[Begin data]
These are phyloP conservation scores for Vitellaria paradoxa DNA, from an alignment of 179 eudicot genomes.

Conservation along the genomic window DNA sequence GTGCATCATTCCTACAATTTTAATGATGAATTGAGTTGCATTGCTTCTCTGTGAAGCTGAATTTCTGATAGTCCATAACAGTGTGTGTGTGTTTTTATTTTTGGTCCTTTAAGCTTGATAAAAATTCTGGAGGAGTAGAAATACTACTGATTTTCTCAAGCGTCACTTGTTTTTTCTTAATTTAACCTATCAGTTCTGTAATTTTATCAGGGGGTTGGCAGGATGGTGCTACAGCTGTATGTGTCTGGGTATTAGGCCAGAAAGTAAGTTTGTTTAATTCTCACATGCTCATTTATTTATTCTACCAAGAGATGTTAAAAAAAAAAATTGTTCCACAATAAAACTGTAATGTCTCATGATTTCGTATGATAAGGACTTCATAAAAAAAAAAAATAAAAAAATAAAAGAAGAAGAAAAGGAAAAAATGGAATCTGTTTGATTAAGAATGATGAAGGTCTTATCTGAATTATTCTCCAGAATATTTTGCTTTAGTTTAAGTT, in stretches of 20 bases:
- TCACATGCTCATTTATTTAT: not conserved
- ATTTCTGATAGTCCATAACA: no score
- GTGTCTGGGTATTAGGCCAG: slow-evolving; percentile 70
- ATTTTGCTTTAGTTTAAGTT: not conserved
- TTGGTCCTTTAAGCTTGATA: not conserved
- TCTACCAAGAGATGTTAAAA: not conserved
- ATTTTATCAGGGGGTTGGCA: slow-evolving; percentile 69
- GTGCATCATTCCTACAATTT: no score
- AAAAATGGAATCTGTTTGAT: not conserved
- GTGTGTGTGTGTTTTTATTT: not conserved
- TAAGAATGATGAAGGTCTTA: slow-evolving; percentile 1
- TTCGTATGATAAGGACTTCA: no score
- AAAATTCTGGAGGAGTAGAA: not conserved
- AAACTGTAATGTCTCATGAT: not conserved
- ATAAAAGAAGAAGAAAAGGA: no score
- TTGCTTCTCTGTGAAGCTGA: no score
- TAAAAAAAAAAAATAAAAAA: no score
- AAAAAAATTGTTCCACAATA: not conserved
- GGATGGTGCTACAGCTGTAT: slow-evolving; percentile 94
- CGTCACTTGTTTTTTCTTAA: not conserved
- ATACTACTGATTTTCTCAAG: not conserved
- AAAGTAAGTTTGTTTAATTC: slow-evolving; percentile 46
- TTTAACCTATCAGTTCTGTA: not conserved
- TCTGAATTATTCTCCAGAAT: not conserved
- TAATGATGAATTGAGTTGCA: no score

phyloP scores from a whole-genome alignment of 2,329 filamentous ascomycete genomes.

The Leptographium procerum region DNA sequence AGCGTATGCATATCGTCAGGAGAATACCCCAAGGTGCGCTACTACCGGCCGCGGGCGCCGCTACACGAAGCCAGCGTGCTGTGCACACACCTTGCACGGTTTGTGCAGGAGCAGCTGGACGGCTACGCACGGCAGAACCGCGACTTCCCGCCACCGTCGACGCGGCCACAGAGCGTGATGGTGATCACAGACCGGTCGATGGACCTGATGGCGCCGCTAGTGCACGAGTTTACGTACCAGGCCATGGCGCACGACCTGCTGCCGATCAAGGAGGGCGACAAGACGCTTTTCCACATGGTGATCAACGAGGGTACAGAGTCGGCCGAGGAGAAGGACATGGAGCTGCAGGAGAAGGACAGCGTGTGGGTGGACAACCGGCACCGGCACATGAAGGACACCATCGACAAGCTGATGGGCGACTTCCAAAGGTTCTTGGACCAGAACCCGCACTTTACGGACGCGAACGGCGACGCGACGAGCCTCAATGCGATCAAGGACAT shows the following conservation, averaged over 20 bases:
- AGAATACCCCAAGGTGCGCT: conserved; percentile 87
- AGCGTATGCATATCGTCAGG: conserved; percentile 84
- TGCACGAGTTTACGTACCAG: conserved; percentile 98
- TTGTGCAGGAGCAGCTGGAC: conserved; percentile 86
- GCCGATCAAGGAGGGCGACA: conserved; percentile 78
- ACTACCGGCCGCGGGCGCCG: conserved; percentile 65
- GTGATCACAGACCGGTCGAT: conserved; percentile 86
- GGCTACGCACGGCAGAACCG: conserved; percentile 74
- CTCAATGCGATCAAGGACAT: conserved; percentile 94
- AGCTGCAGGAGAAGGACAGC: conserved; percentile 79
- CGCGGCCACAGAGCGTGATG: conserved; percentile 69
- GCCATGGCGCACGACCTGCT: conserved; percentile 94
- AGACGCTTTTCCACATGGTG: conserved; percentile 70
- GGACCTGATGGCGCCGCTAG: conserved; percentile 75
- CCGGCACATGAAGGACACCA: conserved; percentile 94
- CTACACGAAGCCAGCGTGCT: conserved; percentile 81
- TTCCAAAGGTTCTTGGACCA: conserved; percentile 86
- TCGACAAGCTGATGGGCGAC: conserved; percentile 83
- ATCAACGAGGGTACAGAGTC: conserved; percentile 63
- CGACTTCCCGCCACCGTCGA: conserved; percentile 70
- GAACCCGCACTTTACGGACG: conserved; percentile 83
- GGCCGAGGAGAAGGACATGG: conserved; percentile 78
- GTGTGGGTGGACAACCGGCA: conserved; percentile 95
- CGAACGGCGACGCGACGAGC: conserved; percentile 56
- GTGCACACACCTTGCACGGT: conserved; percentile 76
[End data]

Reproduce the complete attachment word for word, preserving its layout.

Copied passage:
These are phyloP conservation scores for Vitellaria paradoxa DNA, from an alignment of 179 eudicot genomes.

Conservation along the genomic window DNA sequence GTGCATCATTCCTACAATTTTAATGATGAATTGAGTTGCATTGCTTCTCTGTGAAGCTGAATTTCTGATAGTCCATAACAGTGTGTGTGTGTTTTTATTTTTGGTCCTTTAAGCTTGATAAAAATTCTGGAGGAGTAGAAATACTACTGATTTTCTCAAGCGTCACTTGTTTTTTCTTAATTTAACCTATCAGTTCTGTAATTTTATCAGGGGGTTGGCAGGATGGTGCTACAGCTGTATGTGTCTGGGTATTAGGCCAGAAAGTAAGTTTGTTTAATTCTCACATGCTCATTTATTTATTCTACCAAGAGATGTTAAAAAAAAAAATTGTTCCACAATAAAACTGTAATGTCTCATGATTTCGTATGATAAGGACTTCATAAAAAAAAAAAATAAAAAAATAAAAGAAGAAGAAAAGGAAAAAATGGAATCTGTTTGATTAAGAATGATGAAGGTCTTATCTGAATTATTCTCCAGAATATTTTGCTTTAGTTTAAGTT, in stretches of 20 bases:
- TCACATGCTCATTTATTTAT: not conserved
- ATTTCTGATAGTCCATAACA: no score
- GTGTCTGGGTATTAGGCCAG: slow-evolving; percentile 70
- ATTTTGCTTTAGTTTAAGTT: not conserved
- TTGGTCCTTTAAGCTTGATA: not conserved
- TCTACCAAGAGATGTTAAAA: not conserved
- ATTTTATCAGGGGGTTGGCA: slow-evolving; percentile 69
- GTGCATCATTCCTACAATTT: no score
- AAAAATGGAATCTGTTTGAT: not conserved
- GTGTGTGTGTGTTTTTATTT: not conserved
- TAAGAATGATGAAGGTCTTA: slow-evolving; percentile 1
- TTCGTATGATAAGGACTTCA: no score
- AAAATTCTGGAGGAGTAGAA: not conserved
- AAACTGTAATGTCTCATGAT: not conserved
- ATAAAAGAAGAAGAAAAGGA: no score
- TTGCTTCTCTGTGAAGCTGA: no score
- TAAAAAAAAAAAATAAAAAA: no score
- AAAAAAATTGTTCCACAATA: not conserved
- GGATGGTGCTACAGCTGTAT: slow-evolving; percentile 94
- CGTCACTTGTTTTTTCTTAA: not conserved
- ATACTACTGATTTTCTCAAG: not conserved
- AAAGTAAGTTTGTTTAATTC: slow-evolving; percentile 46
- TTTAACCTATCAGTTCTGTA: not conserved
- TCTGAATTATTCTCCAGAAT: not conserved
- TAATGATGAATTGAGTTGCA: no score

phyloP scores from a whole-genome alignment of 2,329 filamentous ascomycete genomes.

The Leptographium procerum region DNA sequence AGCGTATGCATATCGTCAGGAGAATACCCCAAGGTGCGCTACTACCGGCCGCGGGCGCCGCTACACGAAGCCAGCGTGCTGTGCACACACCTTGCACGGTTTGTGCAGGAGCAGCTGGACGGCTACGCACGGCAGAACCGCGACTTCCCGCCACCGTCGACGCGGCCACAGAGCGTGATGGTGATCACAGACCGGTCGATGGACCTGATGGCGCCGCTAGTGCACGAGTTTACGTACCAGGCCATGGCGCACGACCTGCTGCCGATCAAGGAGGGCGACAAGACGCTTTTCCACATGGTGATCAACGAGGGTACAGAGTCGGCCGAGGAGAAGGACATGGAGCTGCAGGAGAAGGACAGCGTGTGGGTGGACAACCGGCACCGGCACATGAAGGACACCATCGACAAGCTGATGGGCGACTTCCAAAGGTTCTTGGACCAGAACCCGCACTTTACGGACGCGAACGGCGACGCGACGAGCCTCAATGCGATCAAGGACAT shows the following conservation, averaged over 20 bases:
- AGAATACCCCAAGGTGCGCT: conserved; percentile 87
- AGCGTATGCATATCGTCAGG: conserved; percentile 84
- TGCACGAGTTTACGTACCAG: conserved; percentile 98
- TTGTGCAGGAGCAGCTGGAC: conserved; percentile 86
- GCCGATCAAGGAGGGCGACA: conserved; percentile 78
- ACTACCGGCCGCGGGCGCCG: conserved; percentile 65
- GTGATCACAGACCGGTCGAT: conserved; percentile 86
- GGCTACGCACGGCAGAACCG: conserved; percentile 74
- CTCAATGCGATCAAGGACAT: conserved; percentile 94
- AGCTGCAGGAGAAGGACAGC: conserved; percentile 79
- CGCGGCCACAGAGCGTGATG: conserved; percentile 69
- GCCATGGCGCACGACCTGCT: conserved; percentile 94
- AGACGCTTTTCCACATGGTG: conserved; percentile 70
- GGACCTGATGGCGCCGCTAG: conserved; percentile 75
- CCGGCACATGAAGGACACCA: conserved; percentile 94
- CTACACGAAGCCAGCGTGCT: conserved; percentile 81
- TTCCAAAGGTTCTTGGACCA: conserved; percentile 86
- TCGACAAGCTGATGGGCGAC: conserved; percentile 83
- ATCAACGAGGGTACAGAGTC: conserved; percentile 63
- CGACTTCCCGCCACCGTCGA: conserved; percentile 70
- GAACCCGCACTTTACGGACG: conserved; percentile 83
- GGCCGAGGAGAAGGACATGG: conserved; percentile 78
- GTGTGGGTGGACAACCGGCA: conserved; percentile 95
- CGAACGGCGACGCGACGAGC: conserved; percentile 56
- GTGCACACACCTTGCACGGT: conserved; percentile 76